• Inventions that aggregate or duplicate known properties of components traditionally known.
  • Inventions related to atomic energy, for which no patent shall be granted.

It’s important for inventors to understand these exclusions when considering patentability and seeking protection for their inventions.


There are different types of patents that can be obtained based on the nature of the invention:

  1. Utility Patents: Utility patents are the most common type of patents granted for new and useful processes, machines, compositions of matter, or any useful improvements thereof. These patents provide exclusive rights to inventors for their inventions that have a practical application. Utility patents typically cover a wide range of fields, including technology, manufacturing, and pharmaceuticals.

Illustration: A utility patent may be granted for inventions such as a novel manufacturing process, a new electronic device, or a pharmaceutical composition.

  1. Design Patents: Design patents protect the ornamental appearance or visual characteristics of an object rather than its functionality. They are granted for new, original, and ornamental designs applied to an article of manufacture. Design patents focus on the aesthetic elements of an invention and are often sought for consumer products and industrial designs.

Illustration: A design patent may be granted for the unique shape of a smartphone, the pattern of a fabric, or the design of a furniture piece.

  1. Plant Patents: Plant patents are granted for new and distinct varieties of plants that are asexually reproduced. This type of patent protects the invention of new plant species, excluding microorganisms. To be eligible for a plant patent, the plant variety must be novel, non-obvious, and reproducible through asexual reproduction methods such as grafting or cutting.

Illustration: A plant patent may be granted for a newly cultivated hybrid orchid or a unique strain of genetically modified corn.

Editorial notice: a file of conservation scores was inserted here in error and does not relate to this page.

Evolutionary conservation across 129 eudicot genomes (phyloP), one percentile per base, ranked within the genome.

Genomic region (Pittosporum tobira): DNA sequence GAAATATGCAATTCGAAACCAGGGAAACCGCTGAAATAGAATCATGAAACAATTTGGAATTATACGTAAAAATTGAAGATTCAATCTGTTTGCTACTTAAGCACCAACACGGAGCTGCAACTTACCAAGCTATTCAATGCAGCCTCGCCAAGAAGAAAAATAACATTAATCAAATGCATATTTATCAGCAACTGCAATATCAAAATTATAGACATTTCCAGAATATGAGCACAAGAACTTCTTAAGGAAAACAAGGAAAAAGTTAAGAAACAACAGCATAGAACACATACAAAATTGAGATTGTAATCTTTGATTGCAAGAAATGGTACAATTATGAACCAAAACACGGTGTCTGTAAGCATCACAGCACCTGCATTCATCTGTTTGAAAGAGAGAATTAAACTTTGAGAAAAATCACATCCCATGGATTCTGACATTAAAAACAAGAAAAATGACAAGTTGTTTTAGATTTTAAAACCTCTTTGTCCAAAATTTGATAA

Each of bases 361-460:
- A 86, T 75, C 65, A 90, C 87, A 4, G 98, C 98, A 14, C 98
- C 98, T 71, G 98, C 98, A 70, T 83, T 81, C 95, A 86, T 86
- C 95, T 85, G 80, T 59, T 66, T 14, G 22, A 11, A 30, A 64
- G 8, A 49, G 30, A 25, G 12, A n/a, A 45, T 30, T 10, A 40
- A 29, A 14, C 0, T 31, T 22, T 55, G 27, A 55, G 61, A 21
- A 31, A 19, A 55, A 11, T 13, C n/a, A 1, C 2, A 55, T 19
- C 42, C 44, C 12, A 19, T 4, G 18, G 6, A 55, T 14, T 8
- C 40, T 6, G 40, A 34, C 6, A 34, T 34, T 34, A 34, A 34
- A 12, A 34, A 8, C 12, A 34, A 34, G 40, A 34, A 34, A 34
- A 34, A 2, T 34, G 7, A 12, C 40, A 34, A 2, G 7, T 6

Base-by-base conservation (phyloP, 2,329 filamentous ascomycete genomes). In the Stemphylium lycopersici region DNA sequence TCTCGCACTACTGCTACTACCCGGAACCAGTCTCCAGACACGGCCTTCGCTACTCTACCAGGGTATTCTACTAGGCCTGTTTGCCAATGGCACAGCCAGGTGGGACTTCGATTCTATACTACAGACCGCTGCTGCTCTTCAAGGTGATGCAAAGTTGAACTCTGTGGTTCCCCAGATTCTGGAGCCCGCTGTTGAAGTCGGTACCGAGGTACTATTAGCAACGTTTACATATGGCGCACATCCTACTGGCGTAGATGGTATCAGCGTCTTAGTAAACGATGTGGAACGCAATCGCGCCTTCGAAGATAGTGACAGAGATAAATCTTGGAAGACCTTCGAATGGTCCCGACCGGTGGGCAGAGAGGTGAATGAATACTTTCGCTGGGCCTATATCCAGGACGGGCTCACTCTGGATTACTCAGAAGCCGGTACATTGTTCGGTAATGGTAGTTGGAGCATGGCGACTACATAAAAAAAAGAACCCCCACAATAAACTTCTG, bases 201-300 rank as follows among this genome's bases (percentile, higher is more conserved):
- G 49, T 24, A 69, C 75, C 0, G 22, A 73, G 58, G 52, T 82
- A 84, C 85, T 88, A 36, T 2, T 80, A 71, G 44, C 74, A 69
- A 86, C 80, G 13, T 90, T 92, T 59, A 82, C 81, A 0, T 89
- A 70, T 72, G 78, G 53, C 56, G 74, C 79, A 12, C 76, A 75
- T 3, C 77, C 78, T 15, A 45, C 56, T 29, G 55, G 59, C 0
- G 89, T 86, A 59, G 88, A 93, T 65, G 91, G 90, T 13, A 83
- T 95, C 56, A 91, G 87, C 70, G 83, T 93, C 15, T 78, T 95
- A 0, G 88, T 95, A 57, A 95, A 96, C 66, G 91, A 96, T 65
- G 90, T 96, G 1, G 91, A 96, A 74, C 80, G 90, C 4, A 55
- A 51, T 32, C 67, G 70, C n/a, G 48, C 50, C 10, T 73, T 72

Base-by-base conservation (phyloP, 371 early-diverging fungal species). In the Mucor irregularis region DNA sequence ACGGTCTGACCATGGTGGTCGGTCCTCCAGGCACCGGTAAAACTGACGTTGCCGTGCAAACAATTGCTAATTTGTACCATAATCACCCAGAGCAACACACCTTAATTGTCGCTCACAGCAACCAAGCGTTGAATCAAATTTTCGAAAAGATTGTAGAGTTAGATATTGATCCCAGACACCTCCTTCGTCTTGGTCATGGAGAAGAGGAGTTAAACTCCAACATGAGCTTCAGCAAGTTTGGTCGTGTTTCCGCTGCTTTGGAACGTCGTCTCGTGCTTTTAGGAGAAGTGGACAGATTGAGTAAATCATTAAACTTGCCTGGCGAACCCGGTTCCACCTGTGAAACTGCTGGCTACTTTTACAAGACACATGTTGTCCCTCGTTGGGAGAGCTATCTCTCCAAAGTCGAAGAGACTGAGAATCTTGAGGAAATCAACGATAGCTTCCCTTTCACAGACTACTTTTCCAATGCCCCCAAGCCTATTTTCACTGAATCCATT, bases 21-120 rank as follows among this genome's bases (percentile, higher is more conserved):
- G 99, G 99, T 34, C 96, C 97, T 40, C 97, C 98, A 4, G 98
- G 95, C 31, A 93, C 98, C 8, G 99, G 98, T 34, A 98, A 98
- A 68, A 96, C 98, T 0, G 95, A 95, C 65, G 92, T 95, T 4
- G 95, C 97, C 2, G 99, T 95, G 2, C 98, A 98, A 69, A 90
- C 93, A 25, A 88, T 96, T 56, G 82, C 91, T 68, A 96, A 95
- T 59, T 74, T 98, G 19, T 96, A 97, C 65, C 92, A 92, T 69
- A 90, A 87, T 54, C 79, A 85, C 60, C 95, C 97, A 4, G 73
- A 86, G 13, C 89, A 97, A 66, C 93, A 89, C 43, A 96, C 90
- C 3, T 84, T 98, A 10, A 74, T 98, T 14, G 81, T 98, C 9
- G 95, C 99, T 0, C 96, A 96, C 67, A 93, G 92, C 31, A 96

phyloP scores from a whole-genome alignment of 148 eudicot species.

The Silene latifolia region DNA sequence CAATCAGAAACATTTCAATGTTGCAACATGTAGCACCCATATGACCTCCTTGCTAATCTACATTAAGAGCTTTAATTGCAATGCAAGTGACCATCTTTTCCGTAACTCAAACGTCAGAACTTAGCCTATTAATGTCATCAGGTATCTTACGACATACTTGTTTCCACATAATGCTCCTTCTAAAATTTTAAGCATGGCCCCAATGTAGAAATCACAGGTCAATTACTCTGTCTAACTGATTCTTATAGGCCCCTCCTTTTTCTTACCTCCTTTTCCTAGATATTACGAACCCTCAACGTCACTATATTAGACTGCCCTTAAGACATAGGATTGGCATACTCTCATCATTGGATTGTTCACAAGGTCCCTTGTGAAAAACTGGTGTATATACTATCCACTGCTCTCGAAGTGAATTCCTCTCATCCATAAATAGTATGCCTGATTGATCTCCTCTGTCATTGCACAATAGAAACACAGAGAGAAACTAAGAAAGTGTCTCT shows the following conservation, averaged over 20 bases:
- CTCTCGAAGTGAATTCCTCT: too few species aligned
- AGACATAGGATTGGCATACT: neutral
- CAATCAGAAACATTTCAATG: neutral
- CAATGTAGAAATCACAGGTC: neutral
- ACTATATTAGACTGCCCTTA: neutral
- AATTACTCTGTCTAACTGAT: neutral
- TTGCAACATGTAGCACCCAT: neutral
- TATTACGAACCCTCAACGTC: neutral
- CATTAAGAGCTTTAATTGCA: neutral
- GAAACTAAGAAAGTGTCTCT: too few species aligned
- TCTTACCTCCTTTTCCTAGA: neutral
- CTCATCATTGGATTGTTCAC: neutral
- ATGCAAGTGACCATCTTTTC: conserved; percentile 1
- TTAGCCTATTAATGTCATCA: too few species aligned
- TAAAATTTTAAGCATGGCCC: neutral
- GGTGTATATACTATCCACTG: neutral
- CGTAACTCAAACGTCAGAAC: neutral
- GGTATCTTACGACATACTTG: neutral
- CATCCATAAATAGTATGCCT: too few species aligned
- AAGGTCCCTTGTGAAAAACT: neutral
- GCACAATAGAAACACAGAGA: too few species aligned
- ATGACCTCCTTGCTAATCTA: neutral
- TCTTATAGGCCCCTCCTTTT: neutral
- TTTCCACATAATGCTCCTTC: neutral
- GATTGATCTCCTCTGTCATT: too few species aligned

1. Complete Patent: A complete patent application is a comprehensive filing that includes a detailed specification, claims, drawings (if necessary), and other supporting documents. It provides full legal protection for the invention and is suitable when the invention is ready for commercialization or public disclosure. The complete patent application undergoes a thorough examination by the patent office to assess its patentability and determine whether the invention meets the criteria for granting a patent.

Illustration: When an inventor has fully developed their invention and wants to secure exclusive rights, they can file a complete patent application. This includes a detailed description of the invention, its technical aspects, any necessary drawings, and specific claims that define the scope of the invention’s protection.

  1. Provisional Patent: A provisional patent application serves as a preliminary or temporary filing that establishes an early filing date for the invention. It allows inventors to secure a priority date and use the phrase “Patent Pending.” The provisional patent application is less formal and does not require the same level of detail as a complete patent application. It provides inventors with a one-year period to further develop the invention, assess its market potential, and decide whether to proceed with a complete patent application.

Illustration: Inventors who have an invention in the early stages of development or are not yet ready to disclose all the details of their invention may opt for a provisional patent application. This provides them with an initial level of protection and allows them to refine their invention, conduct market research, or seek potential investors without losing their priority filing date.

It’s important to note that while a provisional patent application offers some initial protection, inventors must file a complete patent application within one year to fully protect their invention. The complete application will incorporate the details from the provisional application and undergo a comprehensive examination process by the patent office.


To register a patent, you need to submit various forms and documents. Here is a comprehensive list of the forms and documents required for patent registration:

  1. Form-1: Application for Grant of Patent
    1. Identity proof and address proof of the inventor and assignee.
    1. Contact details and information on any prior patent applications related to the invention.
    1. Necessary declarations and other relevant information.
  2. Form-2: Provisional/Complete Specification